The Boston Celtics have reportedly extended an assistant coach offer to former WNBA star and Olympic champion Kara Lawson, ESPN reports. Currently an ESPN analyst, Lawson has reportedly received several coaching offers in recent years prior to accepting the Celtics gig. According to league sources, Lawson accepted the offer on Thursday, after she was presented with the opportunity to work alongside Boston coach Brad Stevens.

Lawson's ascendance to the coaching staff marks a trend in the NBA's collective effort to diversify the front offices.

The San Antonio Spurs' Becky Hammon was named a full-time assistant coach in 2014, and in 2018, she leveled up as a full-time assistant head coach. In fact, Hammon's 2014 promotion made her the first female to earn such a title across all four major U.S. sports. Prior to starting the 2018-2019 season, WNBA star Lindsey Harding made history when she became the first black woman to become a full-time assistant coach with the Philadelphia 76ers.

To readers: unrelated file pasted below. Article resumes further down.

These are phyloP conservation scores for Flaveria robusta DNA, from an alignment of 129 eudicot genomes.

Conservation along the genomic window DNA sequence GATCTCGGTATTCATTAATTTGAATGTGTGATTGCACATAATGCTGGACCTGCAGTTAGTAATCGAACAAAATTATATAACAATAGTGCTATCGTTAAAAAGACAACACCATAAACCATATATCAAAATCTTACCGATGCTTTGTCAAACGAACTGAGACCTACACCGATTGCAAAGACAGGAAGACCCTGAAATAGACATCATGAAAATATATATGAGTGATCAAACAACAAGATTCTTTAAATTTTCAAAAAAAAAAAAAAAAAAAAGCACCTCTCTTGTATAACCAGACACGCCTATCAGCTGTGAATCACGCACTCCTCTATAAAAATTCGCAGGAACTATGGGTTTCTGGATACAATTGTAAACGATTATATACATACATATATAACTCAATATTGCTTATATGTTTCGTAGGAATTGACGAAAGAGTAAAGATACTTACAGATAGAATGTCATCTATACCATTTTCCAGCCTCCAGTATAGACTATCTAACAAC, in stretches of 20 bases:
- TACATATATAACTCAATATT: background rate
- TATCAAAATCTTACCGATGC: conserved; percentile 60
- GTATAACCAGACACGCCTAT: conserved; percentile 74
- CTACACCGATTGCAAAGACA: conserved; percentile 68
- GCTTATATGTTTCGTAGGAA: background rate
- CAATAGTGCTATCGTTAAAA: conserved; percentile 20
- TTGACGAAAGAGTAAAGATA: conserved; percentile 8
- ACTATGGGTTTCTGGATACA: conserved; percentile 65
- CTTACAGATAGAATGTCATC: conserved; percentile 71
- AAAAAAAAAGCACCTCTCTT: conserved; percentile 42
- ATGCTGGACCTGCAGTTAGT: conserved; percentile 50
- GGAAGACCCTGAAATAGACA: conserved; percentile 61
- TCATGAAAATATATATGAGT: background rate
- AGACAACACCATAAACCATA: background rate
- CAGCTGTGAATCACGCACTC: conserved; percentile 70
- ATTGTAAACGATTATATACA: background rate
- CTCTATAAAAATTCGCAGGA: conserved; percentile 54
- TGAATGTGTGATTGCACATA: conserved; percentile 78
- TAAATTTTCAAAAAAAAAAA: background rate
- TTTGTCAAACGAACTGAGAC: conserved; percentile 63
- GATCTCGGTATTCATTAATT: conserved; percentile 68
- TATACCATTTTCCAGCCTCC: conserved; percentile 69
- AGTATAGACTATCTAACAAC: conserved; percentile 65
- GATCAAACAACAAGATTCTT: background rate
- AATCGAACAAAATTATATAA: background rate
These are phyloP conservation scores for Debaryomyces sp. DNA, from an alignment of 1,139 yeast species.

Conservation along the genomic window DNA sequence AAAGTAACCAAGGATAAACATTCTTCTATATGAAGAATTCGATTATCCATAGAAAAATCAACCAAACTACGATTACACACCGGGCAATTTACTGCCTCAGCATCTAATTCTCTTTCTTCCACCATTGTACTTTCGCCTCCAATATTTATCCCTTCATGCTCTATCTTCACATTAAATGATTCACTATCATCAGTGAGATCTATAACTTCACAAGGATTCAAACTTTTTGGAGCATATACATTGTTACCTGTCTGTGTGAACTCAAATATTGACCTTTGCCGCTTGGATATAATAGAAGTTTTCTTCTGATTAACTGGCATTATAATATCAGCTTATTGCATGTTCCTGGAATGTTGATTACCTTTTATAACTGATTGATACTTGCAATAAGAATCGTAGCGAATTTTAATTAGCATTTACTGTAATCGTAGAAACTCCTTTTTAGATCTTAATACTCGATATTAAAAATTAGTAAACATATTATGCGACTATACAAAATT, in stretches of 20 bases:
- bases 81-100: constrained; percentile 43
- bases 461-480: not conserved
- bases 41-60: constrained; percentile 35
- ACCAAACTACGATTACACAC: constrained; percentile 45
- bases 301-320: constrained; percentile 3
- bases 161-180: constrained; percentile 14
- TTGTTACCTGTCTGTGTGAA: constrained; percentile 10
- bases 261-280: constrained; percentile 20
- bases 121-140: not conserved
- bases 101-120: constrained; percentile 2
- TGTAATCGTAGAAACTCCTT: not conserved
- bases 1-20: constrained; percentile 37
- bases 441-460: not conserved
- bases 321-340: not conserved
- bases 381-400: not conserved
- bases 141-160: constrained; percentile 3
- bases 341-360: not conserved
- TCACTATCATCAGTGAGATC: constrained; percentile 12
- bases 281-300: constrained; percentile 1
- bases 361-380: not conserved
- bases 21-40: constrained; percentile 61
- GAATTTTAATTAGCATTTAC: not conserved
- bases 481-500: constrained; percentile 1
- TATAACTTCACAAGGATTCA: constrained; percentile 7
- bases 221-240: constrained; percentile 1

Earlier this month, the Cleveland Cavaliers followed suit when they hired University of California, Berkeley women's coach Lindsay Gottlieb as an assistant to John Beilein. Her recruitment from the collegiate level to the NBA made her the first female college head coach to ascend to the professional league. 

One of the best WNBA players in history, Swin Cash, similarly made her way to the front office earlier this month when she was named the New Orleans Pelican's Vice President of Basketball Operations and Team Development.

Nancy Lieberman, WNBA legend, former Sacramento Kings assistant coach, and now the head coach of Power — a team comprised of retired NBA players in the BIG3 basketball league, told reporters this week that she anticipates a woman will become an NBA head coach. “Adam Silver has said numerous times within the last five or six months that he would like to see a woman head coach in the NBA sooner than later,” Lieberman said. “I don’t know when, but it will happen.” 

In addition to the fearless women listed above, several other assistant coaches have defied gender expectations and made it to the coaching staff, including Natalie Nakase (Clippers), Jenny Boucek (Mavericks), Kristi Toliver (Wizards), and Chasity Melvin (Hornets)—first female assistant coach hired through the NBA’s Assistant Coaches Program. 

Here's to the women making history in the NBA.